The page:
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I'm semi unix knowledgeable and I want to be able to call down an rpm from my server, run it with something like rpm -i , and have access to the script anywhere.

The script is a combination awk and php that does some processing. It doesn't require any special version of either or any special libraries. I think the php could even use 4. Awk is old as time. The order and usage statement is stored in a wrapping .sh .

How do i 1. turn it into an rpm that 2. puts it in /usr/bin (or a runnable folder) though i would prefer it's own subfolder since it's two files.

I will be mostly targetting centos but perhaps other shells. I don't think it matters.

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2 Answers

up vote 4 down vote accepted

Starting from the bottom:

I don't think it matters.

Well, it matters a little bit. CentOS uses RPM, but many other distributions don't. How you package things really depends on where you expect to install them.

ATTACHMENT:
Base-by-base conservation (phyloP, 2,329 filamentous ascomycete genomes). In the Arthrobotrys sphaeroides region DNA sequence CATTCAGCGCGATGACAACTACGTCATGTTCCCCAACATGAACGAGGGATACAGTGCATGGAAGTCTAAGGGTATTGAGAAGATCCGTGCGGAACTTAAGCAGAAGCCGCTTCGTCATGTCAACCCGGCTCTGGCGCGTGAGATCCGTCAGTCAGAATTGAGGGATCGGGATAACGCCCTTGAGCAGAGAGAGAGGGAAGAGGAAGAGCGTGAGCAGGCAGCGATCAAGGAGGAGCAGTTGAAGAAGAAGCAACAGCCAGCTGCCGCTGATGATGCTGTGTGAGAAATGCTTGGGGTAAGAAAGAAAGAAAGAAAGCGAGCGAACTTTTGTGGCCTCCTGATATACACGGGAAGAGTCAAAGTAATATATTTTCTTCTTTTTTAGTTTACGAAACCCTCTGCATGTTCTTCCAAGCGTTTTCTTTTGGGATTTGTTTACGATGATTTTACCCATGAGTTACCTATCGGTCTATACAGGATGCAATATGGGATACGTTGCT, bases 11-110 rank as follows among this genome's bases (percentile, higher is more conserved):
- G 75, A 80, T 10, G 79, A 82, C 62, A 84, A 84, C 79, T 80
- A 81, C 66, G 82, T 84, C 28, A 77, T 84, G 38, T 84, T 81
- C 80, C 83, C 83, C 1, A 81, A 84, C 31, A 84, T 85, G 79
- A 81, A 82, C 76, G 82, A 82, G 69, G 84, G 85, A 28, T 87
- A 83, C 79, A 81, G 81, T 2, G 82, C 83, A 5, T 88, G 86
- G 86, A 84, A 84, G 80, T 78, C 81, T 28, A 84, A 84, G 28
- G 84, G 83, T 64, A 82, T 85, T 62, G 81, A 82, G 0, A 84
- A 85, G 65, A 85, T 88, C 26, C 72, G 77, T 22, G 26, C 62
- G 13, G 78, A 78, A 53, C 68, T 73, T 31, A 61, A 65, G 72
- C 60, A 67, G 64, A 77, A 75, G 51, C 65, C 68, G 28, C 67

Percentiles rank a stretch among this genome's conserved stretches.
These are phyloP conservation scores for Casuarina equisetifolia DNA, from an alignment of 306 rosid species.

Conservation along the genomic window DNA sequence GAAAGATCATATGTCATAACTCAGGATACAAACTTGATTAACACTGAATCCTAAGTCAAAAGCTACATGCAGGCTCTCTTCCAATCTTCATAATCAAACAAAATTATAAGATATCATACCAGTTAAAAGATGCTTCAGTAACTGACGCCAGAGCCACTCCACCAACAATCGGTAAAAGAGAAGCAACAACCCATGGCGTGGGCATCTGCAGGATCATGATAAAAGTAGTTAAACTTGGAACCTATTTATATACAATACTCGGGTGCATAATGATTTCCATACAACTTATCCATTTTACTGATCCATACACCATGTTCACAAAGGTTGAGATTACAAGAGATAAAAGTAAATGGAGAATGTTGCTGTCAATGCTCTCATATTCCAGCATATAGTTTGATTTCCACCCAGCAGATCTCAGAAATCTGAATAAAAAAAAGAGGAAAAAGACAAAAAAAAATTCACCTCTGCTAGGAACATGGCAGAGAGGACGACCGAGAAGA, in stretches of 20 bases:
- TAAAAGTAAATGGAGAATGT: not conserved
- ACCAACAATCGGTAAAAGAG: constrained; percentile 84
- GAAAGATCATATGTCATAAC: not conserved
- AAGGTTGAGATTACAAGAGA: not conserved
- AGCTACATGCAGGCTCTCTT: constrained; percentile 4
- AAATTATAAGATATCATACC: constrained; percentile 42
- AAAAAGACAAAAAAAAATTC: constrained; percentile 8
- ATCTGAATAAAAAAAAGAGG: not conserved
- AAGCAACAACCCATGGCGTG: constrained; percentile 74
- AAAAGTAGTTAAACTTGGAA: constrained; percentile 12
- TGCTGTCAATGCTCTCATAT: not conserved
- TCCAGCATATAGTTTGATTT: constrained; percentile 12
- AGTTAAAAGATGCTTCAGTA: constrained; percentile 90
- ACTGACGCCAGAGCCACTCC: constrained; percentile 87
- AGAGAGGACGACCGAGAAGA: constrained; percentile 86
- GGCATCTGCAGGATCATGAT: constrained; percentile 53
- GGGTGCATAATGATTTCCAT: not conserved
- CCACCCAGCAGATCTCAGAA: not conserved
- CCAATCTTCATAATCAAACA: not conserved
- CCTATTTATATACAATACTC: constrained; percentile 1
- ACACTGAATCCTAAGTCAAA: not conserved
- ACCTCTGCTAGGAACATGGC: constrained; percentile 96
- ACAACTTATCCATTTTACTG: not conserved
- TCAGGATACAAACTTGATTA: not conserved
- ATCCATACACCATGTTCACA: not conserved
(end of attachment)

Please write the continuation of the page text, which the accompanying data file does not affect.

How do I turn it into an rpm?

You need to create an RPM SPEC file, which is a collection of metadata about your package and the rules necessary to put it together. The Fedora project has a guide called How to create an RPM package that should get you started.

As a package creator you get to decide where files are installed. A good idea is to put your .sh wrapper in /usr/bin -- or some other directory that will be in you $PATH -- and then put other support files into something like /usr/lib/<yourappname>.

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FPM can make multiple types of packages with ease. It's geared towards quick creation of packages, but is still tunable. It can make RPMs, DEBs, Solaris SVR4 packages, and even just simple tarballs.

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